So after a chill morning spent hanging out in a coffee shop in Ao Nang, we hopped onto a long-tail boat bound for Railey. A twenty-minute ride brought us to a quiet, beautiful beach. We waded ashore through the gentle waves, holding
our bags aloft. A little bit of walking found us in the very tourist-oriented town of East Railey Beach. After some searching, we managed to find a guesthouse that only cost 200 baht per night (about $7). True, it was just single small room with paper-thin walls and a shared bathroom (and occasional cockroach), but we didn't really expect much more than that at those prices. We spent the rest of the day wandering around the town and the nearby tidal flats, pausing to admire the incredible limestone cliffs that jut out of the ground all over the place. The cliffs aren't just nice to look at; besides being beautiful, they are home to hundreds, perhaps thousands, of rock-climbing routes, and in fact Railey beach is a world-renowned climbing destination. Just a few minutes walk from town, we encountered dozens of climbers clustered around a popular crag, climbing, belaying, encouraging, watching, drinking beer. Though McNeill and I were impressed by the location, we were less than impressed by the safety consciousness we observed among the climbers. Lack of attention, sloppy belaying, longer-than-necessary lead falls…and some of this behavior was being exhibited by the local professional climbing guides!
The next day, we noticed a hotel right next door to our current one that featured much nicer rooms—practically private bungalows—with included bathrooms, hot water, cable TV, and a swimming pool with an incredible view from the swimming deck over the whole of East Railey beach. It was only twice the price of our current hotel (i.e., $14) so after some consideration we happily decided to switch. We never regretted our decision.
We spent the next few days just enjoying the Railey vibe and exploring the gorgeous landscape. When it rained, we parked ourselves under a thatched roof at an open-air teahouse and read books for hours. When it was sunny, we ventured along a treacherous trail that led to an amazing secluded lagoon: a pool of blue water surrounded by sheer cliffs hundreds of feet high.
On Tuesday, August 25 (McNeill’s birthday! 26 years old! Woo-hoo!!!) we spent most of the day at Phang-Na beach, which features not only excellent swimming and a perfect cliff-jumping spot, but also an overhanging rock face right on the beach, perfect for bouldering or sport climbing. I availed myself of all three activities. I should also mention that there was fresh mango available for sale on the beach, and a troupe of monkeys clambering about in the trees overhead. It was pretty cool.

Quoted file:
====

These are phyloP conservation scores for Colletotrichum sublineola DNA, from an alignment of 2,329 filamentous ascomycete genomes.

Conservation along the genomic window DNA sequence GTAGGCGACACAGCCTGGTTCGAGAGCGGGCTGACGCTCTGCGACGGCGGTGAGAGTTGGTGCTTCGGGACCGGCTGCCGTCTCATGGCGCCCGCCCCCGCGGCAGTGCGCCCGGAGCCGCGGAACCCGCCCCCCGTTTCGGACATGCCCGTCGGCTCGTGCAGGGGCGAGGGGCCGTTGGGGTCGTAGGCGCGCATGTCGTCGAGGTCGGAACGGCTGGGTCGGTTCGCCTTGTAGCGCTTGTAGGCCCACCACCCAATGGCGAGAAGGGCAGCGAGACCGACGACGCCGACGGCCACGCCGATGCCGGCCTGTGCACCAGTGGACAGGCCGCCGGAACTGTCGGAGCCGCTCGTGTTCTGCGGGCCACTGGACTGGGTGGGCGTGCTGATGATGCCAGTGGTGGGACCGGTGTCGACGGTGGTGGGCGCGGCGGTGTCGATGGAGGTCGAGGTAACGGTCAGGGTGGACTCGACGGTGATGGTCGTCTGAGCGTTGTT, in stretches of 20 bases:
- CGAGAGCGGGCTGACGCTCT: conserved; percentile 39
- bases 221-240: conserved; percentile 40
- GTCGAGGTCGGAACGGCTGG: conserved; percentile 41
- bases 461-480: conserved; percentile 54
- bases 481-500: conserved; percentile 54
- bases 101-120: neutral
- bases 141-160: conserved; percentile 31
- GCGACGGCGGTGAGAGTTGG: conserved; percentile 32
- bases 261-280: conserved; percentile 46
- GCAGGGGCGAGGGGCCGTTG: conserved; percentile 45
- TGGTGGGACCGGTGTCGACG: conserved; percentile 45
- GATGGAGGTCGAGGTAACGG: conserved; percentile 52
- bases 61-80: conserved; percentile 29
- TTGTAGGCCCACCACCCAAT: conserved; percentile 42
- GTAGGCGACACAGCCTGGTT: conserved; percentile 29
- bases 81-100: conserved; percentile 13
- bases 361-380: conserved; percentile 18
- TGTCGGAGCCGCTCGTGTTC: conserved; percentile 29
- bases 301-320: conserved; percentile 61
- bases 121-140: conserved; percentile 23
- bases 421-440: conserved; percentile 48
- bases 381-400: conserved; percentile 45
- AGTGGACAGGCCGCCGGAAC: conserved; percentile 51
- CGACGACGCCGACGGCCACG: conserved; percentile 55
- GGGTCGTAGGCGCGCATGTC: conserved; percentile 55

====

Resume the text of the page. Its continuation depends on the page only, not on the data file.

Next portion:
On Wednesday, we bit the climbing bullet and rented a full set of climbing gear ($25 for a half-day) from one of the many climbing companies based at Railey. By 9:00 am, we were stationed at the Diamond Cave (along with several other groups of climbers). I took the sharp end of the rope and sport-led a nice juggy 5.7 (neither McNeill nor I have really climbed, much less lead-climbed, in over a year and a half, so we took it nice and easy). There were plenty of good bolts and anchors all along the wall, so the climbing was pretty straightforward. We both struggled a bit leading a nearby 5.8 and had to give it several attempts, but Kevin eventually got it. Tired already, we cruised up another 5.7 and called it a day (our gear was due back at the shop at 1:00, and besides, we were pretty exhausted). We chilled out for the rest of the afternoon, and said our goodbyes to Railey. The next day we jumped on a ferry to Koh Phi Phi.
After departing Khao Sok, we went to the town of Ao Nang and spent one night there. Ao Nang is built right on the ocean and has a charming beachfront strip of shops and restaurants. McNeill and I wandered the strip for a while, enjoying the ocean views and the excellent people-watching and took our first dips in the Indian Ocean. The next day, we headed to Railey Beach, a beautiful but remote tourist hot spot. There are no roads to Railey; the only way to get there is by boat.